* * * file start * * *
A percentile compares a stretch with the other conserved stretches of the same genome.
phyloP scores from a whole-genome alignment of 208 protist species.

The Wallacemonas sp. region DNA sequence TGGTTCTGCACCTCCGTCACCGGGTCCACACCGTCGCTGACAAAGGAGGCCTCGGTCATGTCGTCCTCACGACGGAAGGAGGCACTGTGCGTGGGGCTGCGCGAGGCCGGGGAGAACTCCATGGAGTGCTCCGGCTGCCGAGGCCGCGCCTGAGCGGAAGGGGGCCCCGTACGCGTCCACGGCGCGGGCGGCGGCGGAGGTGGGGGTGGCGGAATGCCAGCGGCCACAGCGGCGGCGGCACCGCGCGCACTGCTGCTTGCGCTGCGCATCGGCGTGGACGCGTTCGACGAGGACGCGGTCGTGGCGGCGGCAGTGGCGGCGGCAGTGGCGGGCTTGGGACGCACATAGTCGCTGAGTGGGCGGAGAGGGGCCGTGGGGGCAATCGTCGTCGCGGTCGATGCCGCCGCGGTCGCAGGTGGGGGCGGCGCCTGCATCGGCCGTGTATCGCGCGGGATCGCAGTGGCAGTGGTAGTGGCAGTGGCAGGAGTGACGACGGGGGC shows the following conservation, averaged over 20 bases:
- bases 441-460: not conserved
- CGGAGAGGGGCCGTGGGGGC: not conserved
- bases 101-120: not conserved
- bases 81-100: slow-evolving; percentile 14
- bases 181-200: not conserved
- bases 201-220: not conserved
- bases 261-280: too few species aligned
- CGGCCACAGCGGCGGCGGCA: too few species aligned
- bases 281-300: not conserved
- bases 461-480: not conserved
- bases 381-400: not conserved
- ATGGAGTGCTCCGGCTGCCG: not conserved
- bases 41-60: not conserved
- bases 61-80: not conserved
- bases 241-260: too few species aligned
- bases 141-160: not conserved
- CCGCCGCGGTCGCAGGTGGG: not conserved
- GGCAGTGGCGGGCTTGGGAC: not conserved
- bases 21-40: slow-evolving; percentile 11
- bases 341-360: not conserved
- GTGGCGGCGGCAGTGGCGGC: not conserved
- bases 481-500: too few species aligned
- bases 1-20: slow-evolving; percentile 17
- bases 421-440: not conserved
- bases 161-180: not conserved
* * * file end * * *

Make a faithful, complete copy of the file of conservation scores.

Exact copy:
A percentile compares a stretch with the other conserved stretches of the same genome.
phyloP scores from a whole-genome alignment of 208 protist species.

The Wallacemonas sp. region DNA sequence TGGTTCTGCACCTCCGTCACCGGGTCCACACCGTCGCTGACAAAGGAGGCCTCGGTCATGTCGTCCTCACGACGGAAGGAGGCACTGTGCGTGGGGCTGCGCGAGGCCGGGGAGAACTCCATGGAGTGCTCCGGCTGCCGAGGCCGCGCCTGAGCGGAAGGGGGCCCCGTACGCGTCCACGGCGCGGGCGGCGGCGGAGGTGGGGGTGGCGGAATGCCAGCGGCCACAGCGGCGGCGGCACCGCGCGCACTGCTGCTTGCGCTGCGCATCGGCGTGGACGCGTTCGACGAGGACGCGGTCGTGGCGGCGGCAGTGGCGGCGGCAGTGGCGGGCTTGGGACGCACATAGTCGCTGAGTGGGCGGAGAGGGGCCGTGGGGGCAATCGTCGTCGCGGTCGATGCCGCCGCGGTCGCAGGTGGGGGCGGCGCCTGCATCGGCCGTGTATCGCGCGGGATCGCAGTGGCAGTGGTAGTGGCAGTGGCAGGAGTGACGACGGGGGC shows the following conservation, averaged over 20 bases:
- bases 441-460: not conserved
- CGGAGAGGGGCCGTGGGGGC: not conserved
- bases 101-120: not conserved
- bases 81-100: slow-evolving; percentile 14
- bases 181-200: not conserved
- bases 201-220: not conserved
- bases 261-280: too few species aligned
- CGGCCACAGCGGCGGCGGCA: too few species aligned
- bases 281-300: not conserved
- bases 461-480: not conserved
- bases 381-400: not conserved
- ATGGAGTGCTCCGGCTGCCG: not conserved
- bases 41-60: not conserved
- bases 61-80: not conserved
- bases 241-260: too few species aligned
- bases 141-160: not conserved
- CCGCCGCGGTCGCAGGTGGG: not conserved
- GGCAGTGGCGGGCTTGGGAC: not conserved
- bases 21-40: slow-evolving; percentile 11
- bases 341-360: not conserved
- GTGGCGGCGGCAGTGGCGGC: not conserved
- bases 481-500: too few species aligned
- bases 1-20: slow-evolving; percentile 17
- bases 421-440: not conserved
- bases 161-180: not conserved